04-20-2013, 04:39 AM
how many of you tenor players used to be guitarists or other like instruments (banjo/mandolin/etc)

Guilty as charged. I played guitar for almost twenty years. I guess I should consider myself an ex-guitar player in spite of still owning many of them - I almost haven't touched them since picking up the uke 3+ years ago and the last time I had to lead worship I used a baritone uke instead of my Taylor...

I also still gig with the bass weekly.

I flirted with the mandolin, and still own one, but the string tension is too high for me to play comfortably.

John

Sporin
04-20-2013, 04:39 AM
how many of you tenor players used to be guitarists or other like instruments (banjo/mandolin/etc)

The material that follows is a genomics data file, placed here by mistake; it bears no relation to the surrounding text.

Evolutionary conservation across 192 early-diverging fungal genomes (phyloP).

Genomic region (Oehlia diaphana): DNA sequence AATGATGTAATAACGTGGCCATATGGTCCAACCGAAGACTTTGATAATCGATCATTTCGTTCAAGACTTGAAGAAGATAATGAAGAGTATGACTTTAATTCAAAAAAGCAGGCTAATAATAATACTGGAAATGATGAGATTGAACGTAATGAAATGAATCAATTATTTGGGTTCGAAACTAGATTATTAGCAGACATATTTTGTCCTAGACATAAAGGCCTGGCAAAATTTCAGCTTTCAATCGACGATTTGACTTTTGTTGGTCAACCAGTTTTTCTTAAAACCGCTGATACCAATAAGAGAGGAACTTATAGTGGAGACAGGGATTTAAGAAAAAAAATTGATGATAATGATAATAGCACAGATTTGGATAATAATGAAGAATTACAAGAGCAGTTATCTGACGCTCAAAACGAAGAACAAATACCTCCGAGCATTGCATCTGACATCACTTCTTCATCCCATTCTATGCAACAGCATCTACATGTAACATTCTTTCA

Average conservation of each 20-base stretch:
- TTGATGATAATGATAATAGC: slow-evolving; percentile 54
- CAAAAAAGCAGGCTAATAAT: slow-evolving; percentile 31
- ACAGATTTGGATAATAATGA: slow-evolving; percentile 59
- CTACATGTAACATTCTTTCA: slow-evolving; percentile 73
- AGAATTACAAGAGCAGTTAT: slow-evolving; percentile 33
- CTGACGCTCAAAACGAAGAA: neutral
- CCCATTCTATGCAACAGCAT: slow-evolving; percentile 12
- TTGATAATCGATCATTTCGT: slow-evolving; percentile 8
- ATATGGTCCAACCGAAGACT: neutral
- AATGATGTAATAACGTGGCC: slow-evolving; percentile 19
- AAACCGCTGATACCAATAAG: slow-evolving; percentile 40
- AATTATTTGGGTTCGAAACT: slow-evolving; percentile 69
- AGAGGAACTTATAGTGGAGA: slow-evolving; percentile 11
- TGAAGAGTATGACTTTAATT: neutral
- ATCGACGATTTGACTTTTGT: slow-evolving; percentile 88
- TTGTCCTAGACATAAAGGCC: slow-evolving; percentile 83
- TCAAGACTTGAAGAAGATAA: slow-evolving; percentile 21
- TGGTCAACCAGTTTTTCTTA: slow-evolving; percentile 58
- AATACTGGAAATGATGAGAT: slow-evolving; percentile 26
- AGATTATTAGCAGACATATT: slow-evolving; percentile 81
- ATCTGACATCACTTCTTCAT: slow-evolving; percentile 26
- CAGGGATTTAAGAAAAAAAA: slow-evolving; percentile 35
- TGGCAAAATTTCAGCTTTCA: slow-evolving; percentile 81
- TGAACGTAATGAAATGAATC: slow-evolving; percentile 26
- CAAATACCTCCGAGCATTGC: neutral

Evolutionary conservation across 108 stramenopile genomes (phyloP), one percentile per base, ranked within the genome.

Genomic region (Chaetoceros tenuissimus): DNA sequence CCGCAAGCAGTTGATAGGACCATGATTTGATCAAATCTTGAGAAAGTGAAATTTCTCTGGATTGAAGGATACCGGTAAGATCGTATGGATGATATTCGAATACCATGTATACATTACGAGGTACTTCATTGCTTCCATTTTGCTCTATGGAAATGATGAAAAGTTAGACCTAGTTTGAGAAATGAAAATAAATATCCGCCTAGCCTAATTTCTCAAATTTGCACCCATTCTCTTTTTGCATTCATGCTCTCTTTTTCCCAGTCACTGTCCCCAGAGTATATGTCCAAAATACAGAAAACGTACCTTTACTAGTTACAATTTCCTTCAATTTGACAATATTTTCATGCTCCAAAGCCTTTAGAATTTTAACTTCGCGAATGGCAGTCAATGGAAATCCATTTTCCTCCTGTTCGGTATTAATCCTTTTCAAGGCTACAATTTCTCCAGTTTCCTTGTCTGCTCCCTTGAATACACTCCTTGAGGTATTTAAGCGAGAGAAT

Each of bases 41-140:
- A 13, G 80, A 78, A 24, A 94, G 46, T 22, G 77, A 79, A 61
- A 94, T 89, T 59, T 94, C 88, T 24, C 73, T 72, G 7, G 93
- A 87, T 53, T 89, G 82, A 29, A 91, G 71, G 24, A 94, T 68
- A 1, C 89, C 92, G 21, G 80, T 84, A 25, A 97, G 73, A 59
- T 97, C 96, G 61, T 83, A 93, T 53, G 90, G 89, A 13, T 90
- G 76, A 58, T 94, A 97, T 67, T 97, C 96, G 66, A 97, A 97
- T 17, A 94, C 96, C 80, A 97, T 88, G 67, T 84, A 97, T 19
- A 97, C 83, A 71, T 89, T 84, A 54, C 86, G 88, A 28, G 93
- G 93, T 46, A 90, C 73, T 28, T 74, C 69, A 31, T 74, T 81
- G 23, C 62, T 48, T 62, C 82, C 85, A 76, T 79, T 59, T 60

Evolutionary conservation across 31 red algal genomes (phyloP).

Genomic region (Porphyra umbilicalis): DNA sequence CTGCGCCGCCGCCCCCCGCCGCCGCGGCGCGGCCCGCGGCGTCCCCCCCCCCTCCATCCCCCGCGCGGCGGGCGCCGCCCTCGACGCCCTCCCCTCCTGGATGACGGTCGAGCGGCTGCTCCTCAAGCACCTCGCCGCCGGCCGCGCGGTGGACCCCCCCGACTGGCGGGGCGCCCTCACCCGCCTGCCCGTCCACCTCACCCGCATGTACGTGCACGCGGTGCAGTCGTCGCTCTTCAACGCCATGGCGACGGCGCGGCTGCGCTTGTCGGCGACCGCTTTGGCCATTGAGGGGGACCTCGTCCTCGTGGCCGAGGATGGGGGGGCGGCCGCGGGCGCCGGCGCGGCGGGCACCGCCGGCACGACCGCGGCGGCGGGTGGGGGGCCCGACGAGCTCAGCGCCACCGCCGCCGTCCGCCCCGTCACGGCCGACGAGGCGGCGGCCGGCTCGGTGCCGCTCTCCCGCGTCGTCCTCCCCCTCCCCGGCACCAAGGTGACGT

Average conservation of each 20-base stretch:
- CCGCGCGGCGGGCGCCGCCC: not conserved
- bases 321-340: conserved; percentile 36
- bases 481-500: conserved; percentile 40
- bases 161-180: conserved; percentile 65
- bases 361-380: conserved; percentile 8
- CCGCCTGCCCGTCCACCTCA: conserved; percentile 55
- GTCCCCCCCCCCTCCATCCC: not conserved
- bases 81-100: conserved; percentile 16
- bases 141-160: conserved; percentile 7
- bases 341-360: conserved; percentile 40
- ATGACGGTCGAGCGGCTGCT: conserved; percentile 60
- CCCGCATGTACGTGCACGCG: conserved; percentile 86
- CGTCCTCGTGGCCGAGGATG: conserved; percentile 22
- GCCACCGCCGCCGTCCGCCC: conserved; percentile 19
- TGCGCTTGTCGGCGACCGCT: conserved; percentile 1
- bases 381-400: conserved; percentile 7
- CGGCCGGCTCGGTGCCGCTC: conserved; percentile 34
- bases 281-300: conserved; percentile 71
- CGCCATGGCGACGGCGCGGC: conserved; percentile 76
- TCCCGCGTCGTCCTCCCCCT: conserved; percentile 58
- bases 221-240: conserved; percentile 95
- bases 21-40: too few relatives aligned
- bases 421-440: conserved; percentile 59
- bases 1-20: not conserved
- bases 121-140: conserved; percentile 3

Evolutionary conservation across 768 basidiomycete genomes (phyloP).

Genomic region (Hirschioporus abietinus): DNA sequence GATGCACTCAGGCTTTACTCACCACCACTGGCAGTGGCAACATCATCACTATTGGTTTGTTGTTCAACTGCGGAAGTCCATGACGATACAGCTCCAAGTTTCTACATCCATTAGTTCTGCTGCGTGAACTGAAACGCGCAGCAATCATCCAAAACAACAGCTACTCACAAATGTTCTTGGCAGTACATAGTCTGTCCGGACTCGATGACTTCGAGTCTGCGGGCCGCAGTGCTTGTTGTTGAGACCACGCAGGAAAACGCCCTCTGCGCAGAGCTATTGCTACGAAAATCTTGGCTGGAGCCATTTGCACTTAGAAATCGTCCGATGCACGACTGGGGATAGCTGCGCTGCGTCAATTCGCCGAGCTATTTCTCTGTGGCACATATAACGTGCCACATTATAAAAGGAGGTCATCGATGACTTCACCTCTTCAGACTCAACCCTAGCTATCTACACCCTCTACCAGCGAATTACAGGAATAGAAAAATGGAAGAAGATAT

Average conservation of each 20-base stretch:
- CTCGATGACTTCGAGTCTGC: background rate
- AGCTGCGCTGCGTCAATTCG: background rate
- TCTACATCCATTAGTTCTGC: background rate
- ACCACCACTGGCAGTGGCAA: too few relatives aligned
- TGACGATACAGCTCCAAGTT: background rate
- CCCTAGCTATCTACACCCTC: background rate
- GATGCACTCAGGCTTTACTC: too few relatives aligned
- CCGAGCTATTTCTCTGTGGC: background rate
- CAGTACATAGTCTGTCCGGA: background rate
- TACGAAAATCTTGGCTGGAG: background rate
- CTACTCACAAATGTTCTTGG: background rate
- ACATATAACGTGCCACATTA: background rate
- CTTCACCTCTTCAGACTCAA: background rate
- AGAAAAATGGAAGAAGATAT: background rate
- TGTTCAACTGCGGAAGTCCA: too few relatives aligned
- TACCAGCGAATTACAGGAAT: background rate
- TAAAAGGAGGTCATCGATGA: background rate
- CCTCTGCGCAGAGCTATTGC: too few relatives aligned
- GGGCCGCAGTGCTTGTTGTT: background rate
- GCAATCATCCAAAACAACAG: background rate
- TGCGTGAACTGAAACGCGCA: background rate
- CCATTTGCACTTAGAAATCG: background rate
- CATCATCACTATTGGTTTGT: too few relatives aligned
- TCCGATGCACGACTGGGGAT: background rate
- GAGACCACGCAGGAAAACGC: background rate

None, this is my first instrument since I attempted the Trombone in 3rd grade. :)

I have big hands (though not over-longer fingers which would actually be useful). I'm also a big fat guy, so the bigger bodied tenor feels less toy-like in my hands. :)

mm stan
04-20-2013, 05:00 AM
Aloha John,
this is just from your signature...I was at my friends house and looking in this display case...I was a looking at this egg shiny thing....as I picked it up, my friend said you like my polished
dinosaur turd....ewe I put it down quickly, who would ever polish such a thing....I know that was what you weren't talking about but it was funny....LOL he he

OldePhart
04-20-2013, 05:04 AM
Aloha John,
this is just from your signature...I was at my friends house and looking in this display case...I was a looking at this egg shiny thing....as I picked it up, my friend said you like my polished